The Institution of Mechanical Engineers has recently published an article titled “Graphene – the not-so wonder material?”. Our Executive Director, Professor Krzysztof Koziol, features in this article and discusses the challenges to overcome for the “wonder material” to go mainstream.
In the article, Krzysztof discusses the need for a large scale and impurity free graphene manufacture method, as well as our proprietary graphene making technology which “uses a unique plasma reactor to first break the feedstock [methane gas] into hydrogen and elemental carbon atoms, and then these atoms are recombined into graphene sheets by floating them in the hydrogen atmosphere. The time it takes for methane gas to enter the plasma reactor to the point when graphene is formed is less than a second.”
Some of other excerpts from Krzysztof’s interview include:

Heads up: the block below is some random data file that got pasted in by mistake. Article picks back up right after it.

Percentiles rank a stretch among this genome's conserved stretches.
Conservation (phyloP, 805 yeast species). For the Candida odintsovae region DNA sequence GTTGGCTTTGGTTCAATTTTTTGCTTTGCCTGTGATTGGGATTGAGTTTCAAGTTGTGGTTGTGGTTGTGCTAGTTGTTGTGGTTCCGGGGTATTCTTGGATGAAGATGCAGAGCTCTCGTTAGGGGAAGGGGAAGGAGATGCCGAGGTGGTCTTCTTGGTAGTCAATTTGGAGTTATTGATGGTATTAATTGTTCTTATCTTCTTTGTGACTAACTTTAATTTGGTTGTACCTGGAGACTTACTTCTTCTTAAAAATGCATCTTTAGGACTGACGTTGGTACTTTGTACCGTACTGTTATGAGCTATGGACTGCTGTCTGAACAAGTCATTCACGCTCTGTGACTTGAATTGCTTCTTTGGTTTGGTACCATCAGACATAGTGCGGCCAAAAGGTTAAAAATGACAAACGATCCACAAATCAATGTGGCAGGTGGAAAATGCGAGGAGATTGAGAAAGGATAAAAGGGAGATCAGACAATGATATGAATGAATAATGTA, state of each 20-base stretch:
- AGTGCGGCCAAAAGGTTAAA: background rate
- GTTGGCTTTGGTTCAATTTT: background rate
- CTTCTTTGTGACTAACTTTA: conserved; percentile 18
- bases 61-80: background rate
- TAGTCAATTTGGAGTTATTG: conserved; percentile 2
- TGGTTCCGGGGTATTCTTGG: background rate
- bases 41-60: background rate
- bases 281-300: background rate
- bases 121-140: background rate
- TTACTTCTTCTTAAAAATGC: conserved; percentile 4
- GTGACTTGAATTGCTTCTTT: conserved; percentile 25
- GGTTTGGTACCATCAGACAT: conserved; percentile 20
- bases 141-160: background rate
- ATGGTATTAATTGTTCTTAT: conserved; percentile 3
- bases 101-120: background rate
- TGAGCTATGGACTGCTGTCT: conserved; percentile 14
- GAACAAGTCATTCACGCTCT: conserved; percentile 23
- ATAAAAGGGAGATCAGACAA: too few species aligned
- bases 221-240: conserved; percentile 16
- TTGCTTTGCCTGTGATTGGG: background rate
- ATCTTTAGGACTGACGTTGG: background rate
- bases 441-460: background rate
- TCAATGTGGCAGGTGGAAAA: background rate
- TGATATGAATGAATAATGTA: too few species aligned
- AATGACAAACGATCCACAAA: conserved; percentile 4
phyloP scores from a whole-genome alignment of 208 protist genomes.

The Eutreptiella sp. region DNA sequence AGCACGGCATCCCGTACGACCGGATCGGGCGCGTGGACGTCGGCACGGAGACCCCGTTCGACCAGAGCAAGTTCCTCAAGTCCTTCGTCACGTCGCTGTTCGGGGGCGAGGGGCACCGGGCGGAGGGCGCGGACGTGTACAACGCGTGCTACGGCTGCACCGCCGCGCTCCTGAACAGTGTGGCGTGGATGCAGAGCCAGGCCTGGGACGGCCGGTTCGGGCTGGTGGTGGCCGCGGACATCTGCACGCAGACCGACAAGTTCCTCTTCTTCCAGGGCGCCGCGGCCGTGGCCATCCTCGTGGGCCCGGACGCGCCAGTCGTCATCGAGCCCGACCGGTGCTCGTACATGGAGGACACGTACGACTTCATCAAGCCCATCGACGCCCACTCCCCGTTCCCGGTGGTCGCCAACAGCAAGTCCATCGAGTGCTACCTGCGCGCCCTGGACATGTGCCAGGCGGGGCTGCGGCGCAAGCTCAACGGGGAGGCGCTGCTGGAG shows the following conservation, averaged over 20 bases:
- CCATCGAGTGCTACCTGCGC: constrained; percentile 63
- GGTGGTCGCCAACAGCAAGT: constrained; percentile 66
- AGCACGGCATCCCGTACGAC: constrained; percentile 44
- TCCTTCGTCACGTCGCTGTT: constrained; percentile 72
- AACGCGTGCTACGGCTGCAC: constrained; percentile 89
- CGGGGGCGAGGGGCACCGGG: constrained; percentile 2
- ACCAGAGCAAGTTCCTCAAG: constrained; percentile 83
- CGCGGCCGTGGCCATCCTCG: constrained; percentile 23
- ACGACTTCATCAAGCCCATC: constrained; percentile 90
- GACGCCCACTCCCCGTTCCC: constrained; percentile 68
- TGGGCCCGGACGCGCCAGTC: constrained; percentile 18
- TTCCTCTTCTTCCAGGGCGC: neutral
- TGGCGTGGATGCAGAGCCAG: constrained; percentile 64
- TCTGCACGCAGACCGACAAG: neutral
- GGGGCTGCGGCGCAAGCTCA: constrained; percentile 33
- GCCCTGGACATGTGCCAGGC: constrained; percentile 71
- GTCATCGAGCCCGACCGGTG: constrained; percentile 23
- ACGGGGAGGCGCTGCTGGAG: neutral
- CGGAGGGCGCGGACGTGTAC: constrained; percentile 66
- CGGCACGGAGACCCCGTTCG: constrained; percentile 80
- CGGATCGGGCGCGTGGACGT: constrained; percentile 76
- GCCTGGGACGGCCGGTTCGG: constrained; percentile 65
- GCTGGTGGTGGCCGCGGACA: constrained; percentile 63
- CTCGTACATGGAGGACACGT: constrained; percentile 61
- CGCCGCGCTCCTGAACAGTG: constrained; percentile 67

- “When graphene was first isolated by the team in Manchester, it came from high-quality graphite but was peeled off layer by layer using tape. This is a perfectly good method to get a few flakes in a lab environment, but not really suitable for significant volume generation.”
- “Although mechanically exfoliated graphene, like that produced by the Scotch tape technique, has the best physical properties, individual flakes acquired through this method are too expensive for bulk production”.
- “It could be five, 10 or 20 years before the graphene revolution arrives on shelves for consumers to buy. But they will come, it’s just a question of when. Graphene will not just remould manufacturing processes, it will also improve the performance of everyday objects”.